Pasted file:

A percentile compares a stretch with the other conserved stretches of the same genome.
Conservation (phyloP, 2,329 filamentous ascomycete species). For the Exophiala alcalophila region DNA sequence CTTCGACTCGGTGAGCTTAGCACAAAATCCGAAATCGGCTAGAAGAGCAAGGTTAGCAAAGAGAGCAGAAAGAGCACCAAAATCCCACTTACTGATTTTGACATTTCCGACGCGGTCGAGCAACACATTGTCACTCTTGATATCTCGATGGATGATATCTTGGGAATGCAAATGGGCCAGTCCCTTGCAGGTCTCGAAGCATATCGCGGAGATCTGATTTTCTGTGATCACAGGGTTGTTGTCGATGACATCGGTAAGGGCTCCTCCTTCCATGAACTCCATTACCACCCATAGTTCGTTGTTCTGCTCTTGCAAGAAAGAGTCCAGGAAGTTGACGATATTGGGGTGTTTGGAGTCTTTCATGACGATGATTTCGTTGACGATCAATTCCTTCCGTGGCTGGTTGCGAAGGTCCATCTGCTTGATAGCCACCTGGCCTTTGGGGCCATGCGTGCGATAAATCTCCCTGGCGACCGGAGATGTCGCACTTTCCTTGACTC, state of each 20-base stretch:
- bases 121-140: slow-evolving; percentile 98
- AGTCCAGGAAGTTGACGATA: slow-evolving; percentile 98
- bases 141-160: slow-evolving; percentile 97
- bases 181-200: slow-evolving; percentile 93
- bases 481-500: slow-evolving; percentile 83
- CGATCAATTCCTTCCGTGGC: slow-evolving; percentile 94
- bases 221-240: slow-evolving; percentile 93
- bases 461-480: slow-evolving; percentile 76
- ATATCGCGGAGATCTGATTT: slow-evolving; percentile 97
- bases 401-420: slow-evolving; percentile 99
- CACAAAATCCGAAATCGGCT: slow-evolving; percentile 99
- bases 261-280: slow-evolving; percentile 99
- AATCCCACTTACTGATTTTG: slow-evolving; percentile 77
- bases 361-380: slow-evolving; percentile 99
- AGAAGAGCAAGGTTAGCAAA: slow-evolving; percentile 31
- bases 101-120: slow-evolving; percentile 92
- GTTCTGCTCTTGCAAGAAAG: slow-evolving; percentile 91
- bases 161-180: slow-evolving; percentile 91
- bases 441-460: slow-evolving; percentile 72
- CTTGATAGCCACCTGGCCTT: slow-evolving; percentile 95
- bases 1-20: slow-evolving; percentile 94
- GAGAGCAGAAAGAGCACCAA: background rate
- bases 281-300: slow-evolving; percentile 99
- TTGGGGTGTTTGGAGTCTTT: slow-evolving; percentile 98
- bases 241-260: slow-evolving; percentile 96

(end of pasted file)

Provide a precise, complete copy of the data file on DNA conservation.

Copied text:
A percentile compares a stretch with the other conserved stretches of the same genome.
Conservation (phyloP, 2,329 filamentous ascomycete species). For the Exophiala alcalophila region DNA sequence CTTCGACTCGGTGAGCTTAGCACAAAATCCGAAATCGGCTAGAAGAGCAAGGTTAGCAAAGAGAGCAGAAAGAGCACCAAAATCCCACTTACTGATTTTGACATTTCCGACGCGGTCGAGCAACACATTGTCACTCTTGATATCTCGATGGATGATATCTTGGGAATGCAAATGGGCCAGTCCCTTGCAGGTCTCGAAGCATATCGCGGAGATCTGATTTTCTGTGATCACAGGGTTGTTGTCGATGACATCGGTAAGGGCTCCTCCTTCCATGAACTCCATTACCACCCATAGTTCGTTGTTCTGCTCTTGCAAGAAAGAGTCCAGGAAGTTGACGATATTGGGGTGTTTGGAGTCTTTCATGACGATGATTTCGTTGACGATCAATTCCTTCCGTGGCTGGTTGCGAAGGTCCATCTGCTTGATAGCCACCTGGCCTTTGGGGCCATGCGTGCGATAAATCTCCCTGGCGACCGGAGATGTCGCACTTTCCTTGACTC, state of each 20-base stretch:
- bases 121-140: slow-evolving; percentile 98
- AGTCCAGGAAGTTGACGATA: slow-evolving; percentile 98
- bases 141-160: slow-evolving; percentile 97
- bases 181-200: slow-evolving; percentile 93
- bases 481-500: slow-evolving; percentile 83
- CGATCAATTCCTTCCGTGGC: slow-evolving; percentile 94
- bases 221-240: slow-evolving; percentile 93
- bases 461-480: slow-evolving; percentile 76
- ATATCGCGGAGATCTGATTT: slow-evolving; percentile 97
- bases 401-420: slow-evolving; percentile 99
- CACAAAATCCGAAATCGGCT: slow-evolving; percentile 99
- bases 261-280: slow-evolving; percentile 99
- AATCCCACTTACTGATTTTG: slow-evolving; percentile 77
- bases 361-380: slow-evolving; percentile 99
- AGAAGAGCAAGGTTAGCAAA: slow-evolving; percentile 31
- bases 101-120: slow-evolving; percentile 92
- GTTCTGCTCTTGCAAGAAAG: slow-evolving; percentile 91
- bases 161-180: slow-evolving; percentile 91
- bases 441-460: slow-evolving; percentile 72
- CTTGATAGCCACCTGGCCTT: slow-evolving; percentile 95
- bases 1-20: slow-evolving; percentile 94
- GAGAGCAGAAAGAGCACCAA: background rate
- bases 281-300: slow-evolving; percentile 99
- TTGGGGTGTTTGGAGTCTTT: slow-evolving; percentile 98
- bases 241-260: slow-evolving; percentile 96